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930 F.

2d 1070

Ira WALLACH, Terrance O'Malley, Lewis Fretz,

Stanley BREZENOFF, Executive Director of the Port of New
York Authority, Ira Wallach and Terrance O'Malley,
No. 90-5980.

United States Court of Appeals,

Third Circuit.
Submitted Under Third
Circuit Rule 12(6)
April 11, 1991.
Decided April 23, 1991.

Carl E. Ring, Union City, N.J., for appellants.

Hugh H. Welsh, Atty. for the Port Authority, Jersey City, N.J., for
Before SLOVITER, Chief Judge, COWEN and GARTH, Circuit Judges
SLOVITER, Chief Judge.


Appellants, citizens of New Jersey who are irate over the action of the Port
Authority of New York and New Jersey increasing from $2.00 to $3.00 the toll
for the use of the bridges and tunnels over the Hudson River which separates
New Jersey from the Manhattan portion of New York, initiated what has
become the great American pastime for our disaffected citizenry. They filed a
lawsuit in federal court claiming that the action to which they object is
unconstitutional. Plaintiffs sought to enjoin permanently the Executive Director

of the Port Authority of New York and New Jersey (Port Authority) from
increasing tolls for the Holland and Lincoln Tunnels and the George
Washington Bridge, claiming that the Port Authority's April, 1987 toll increase,
and any further toll increases, violate their constitutional right to travel freely
between the states and to due process and equal protection, and violate the
requirement of the Federal-Aid Highway Act that all tolls be just and
reasonable. The district court denied plaintiffs' motion for summary judgment
and granted a cross-motion for summary judgment in favor of the defendant.
Although plaintiffs expressly relied in their motion for summary judgment on
the facts established at trial in Automobile Club of New York, Inc. v. Port
Auth. of New York and New Jersey, 706 F.Supp. 264 (S.D.N.Y.1989), and
Automobile Club of New York, Inc. v. Port Auth. of New York and New
Jersey, 887 F.2d 417 (2d Cir.1989), cert. denied, --- U.S. ----, 110 S.Ct. 2168,
109 L.Ed.2d 497 (1990) ("Auto Club " cases), and those courts rejected a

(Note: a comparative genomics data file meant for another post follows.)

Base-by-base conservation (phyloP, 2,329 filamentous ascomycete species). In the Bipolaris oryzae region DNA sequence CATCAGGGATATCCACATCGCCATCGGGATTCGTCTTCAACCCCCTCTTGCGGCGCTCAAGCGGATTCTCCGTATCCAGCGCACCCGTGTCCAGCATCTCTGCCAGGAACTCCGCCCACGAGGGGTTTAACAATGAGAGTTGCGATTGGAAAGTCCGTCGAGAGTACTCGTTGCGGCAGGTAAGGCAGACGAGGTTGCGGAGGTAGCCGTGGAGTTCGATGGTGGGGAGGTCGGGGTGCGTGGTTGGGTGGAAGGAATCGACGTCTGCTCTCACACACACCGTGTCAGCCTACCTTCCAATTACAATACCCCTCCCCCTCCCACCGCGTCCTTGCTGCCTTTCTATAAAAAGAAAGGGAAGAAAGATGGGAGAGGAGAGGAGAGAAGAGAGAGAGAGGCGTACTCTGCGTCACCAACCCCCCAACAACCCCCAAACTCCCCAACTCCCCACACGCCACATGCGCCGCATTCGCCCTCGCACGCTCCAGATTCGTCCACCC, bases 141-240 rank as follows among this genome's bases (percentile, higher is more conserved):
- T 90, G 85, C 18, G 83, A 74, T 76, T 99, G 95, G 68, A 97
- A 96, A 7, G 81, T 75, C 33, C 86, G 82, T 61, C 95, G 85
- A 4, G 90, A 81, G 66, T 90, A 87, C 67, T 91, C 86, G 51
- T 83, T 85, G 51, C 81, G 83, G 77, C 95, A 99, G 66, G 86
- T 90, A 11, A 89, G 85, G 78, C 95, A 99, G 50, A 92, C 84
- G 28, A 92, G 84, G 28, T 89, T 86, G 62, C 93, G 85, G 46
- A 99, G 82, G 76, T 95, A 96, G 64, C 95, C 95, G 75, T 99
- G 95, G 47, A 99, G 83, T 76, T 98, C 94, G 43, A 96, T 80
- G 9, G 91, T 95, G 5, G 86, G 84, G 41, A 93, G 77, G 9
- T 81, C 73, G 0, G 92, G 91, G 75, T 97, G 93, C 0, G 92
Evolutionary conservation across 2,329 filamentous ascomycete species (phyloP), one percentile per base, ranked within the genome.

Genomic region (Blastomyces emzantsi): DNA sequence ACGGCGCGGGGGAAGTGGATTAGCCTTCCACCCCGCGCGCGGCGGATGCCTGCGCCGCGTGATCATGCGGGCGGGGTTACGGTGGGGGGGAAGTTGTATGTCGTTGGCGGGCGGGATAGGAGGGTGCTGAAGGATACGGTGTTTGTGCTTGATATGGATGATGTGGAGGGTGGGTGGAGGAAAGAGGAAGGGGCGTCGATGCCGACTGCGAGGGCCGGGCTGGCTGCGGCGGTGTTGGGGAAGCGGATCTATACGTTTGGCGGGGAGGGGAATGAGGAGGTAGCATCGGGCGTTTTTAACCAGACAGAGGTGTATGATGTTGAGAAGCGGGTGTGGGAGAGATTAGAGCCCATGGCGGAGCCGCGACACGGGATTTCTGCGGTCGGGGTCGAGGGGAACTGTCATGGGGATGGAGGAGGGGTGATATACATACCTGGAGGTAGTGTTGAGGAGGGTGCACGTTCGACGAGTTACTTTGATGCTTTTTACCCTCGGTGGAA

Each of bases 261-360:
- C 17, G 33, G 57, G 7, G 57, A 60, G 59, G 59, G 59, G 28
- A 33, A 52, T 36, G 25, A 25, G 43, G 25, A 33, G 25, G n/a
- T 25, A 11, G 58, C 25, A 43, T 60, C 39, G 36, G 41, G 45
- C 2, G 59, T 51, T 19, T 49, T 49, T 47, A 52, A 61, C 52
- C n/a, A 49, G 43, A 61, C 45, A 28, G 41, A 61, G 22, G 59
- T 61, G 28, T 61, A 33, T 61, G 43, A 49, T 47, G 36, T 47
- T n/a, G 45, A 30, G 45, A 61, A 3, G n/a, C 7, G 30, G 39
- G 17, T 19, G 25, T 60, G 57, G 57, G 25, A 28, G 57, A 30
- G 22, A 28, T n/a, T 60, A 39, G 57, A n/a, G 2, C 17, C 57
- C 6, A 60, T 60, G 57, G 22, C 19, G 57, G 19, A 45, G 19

similar challenge to the same toll increase, plaintiffs have chosen to prolong this
litigation by appealing. On appeal, plaintiffs raise only the constitutional issues.
Our review from the grant of summary judgment is plenary.

The facts are largely undisputed. The Port Authority of New York and New
Jersey is an agency of the two states created by a congressionally approved
interstate compact. See N.Y.Unconsol.Law Sec. 6401 et seq. (McKinney
1979); N.J.Stat.Ann. Sec. 32:1-1 et seq. (West 1990); Act of Aug. 23, 1921, ch.
77, 42 Stat. 174 (1921). The Port Authority operates an Interstate
Transportation Network consisting of four bridges, two tunnels, a bus terminal,
and the Port Authority Trans-Hudson Corporation (PATH). It was established
during the course of the Auto Club trial that the "efficient and cost-effective
functioning of the Port Authority's Interstate Transportation facilities
mandate[s] their maintenance and operation as an integrated interdependent
transportation system," 706 F.Supp. at 279, and that closing one or more of the
cross-Hudson facilities would result in a "spillover" of users of that facility,
increasing congestion in the other cross-Hudson facilities. Id. at 279-80.

On April 12, 1987, as a result of rising maintenance costs accompanied by

major capital requirements of the Port Authority Interstate Transportation
Network, the Port Authority Board of Commissioners, pursuant to its statutorily
granted powers, raised the tolls on the Port Authority's bridges and tunnels, and
raised the fare on PATH. Round trip auto tolls were increased from $2.00 to
$3.00, truck tolls were increased from $1.50 to $3.00 per axle, and the price of
a twenty-ticket commuter discount ticket book rose from $20.00 to $40.00. The
one-way PATH fare was increased from $.75 to $1.00. Id. at 281.

In rejecting the contention of the Automobile Club of New York, Inc. and the
AAA Clubs of New Jersey that the bridge toll increase violated the "just and
reasonable" standard required under the Federal-Aid Highway Act, 33 U.S.C.
Sec. 508 (1988) and the Commerce Clause of the Constitution, the New York
district court concluded that the bridge and tunnel tolls and PATH fares
constituted "a rounded, sound and informed judgment." Auto Club, 706 F.Supp.
at 268. The court specifically determined that, "as a factual matter bridge users
do benefit from [the Port Authority's] investment in the related non-bridge
[Interstate Transportation Network] facilities such as PATH." Id. at 269. The
court found that consideration of PATH's finances "was both reasonable and
necessary on at least two major grounds: first, were PATH to be eliminated, a
replacement would be necessary to maintain the integrated system, and second,
a replacement would run the Port Authority into a larger expense than the
PATH deficit." Id. at 270.

In addition, and particularly applicable to one of the constitutional issues here,

the court rejected the contention that imposition of tolls that generate revenues
in excess of those necessary to construct, operate and maintain its bridges,
tunnels and terminals constituted an undue burden on interstate commerce in
violation of the Commerce Clause. The court determined that the toll "serves a
legitimate local purpose, it almost certainly does not have anything more than
an incidental effect on interstate commerce (since it does not interfere with a
whole host of other means of access to the city), and plaintiffs suggest no
alternatives to the toll which would not also have an effect on interstate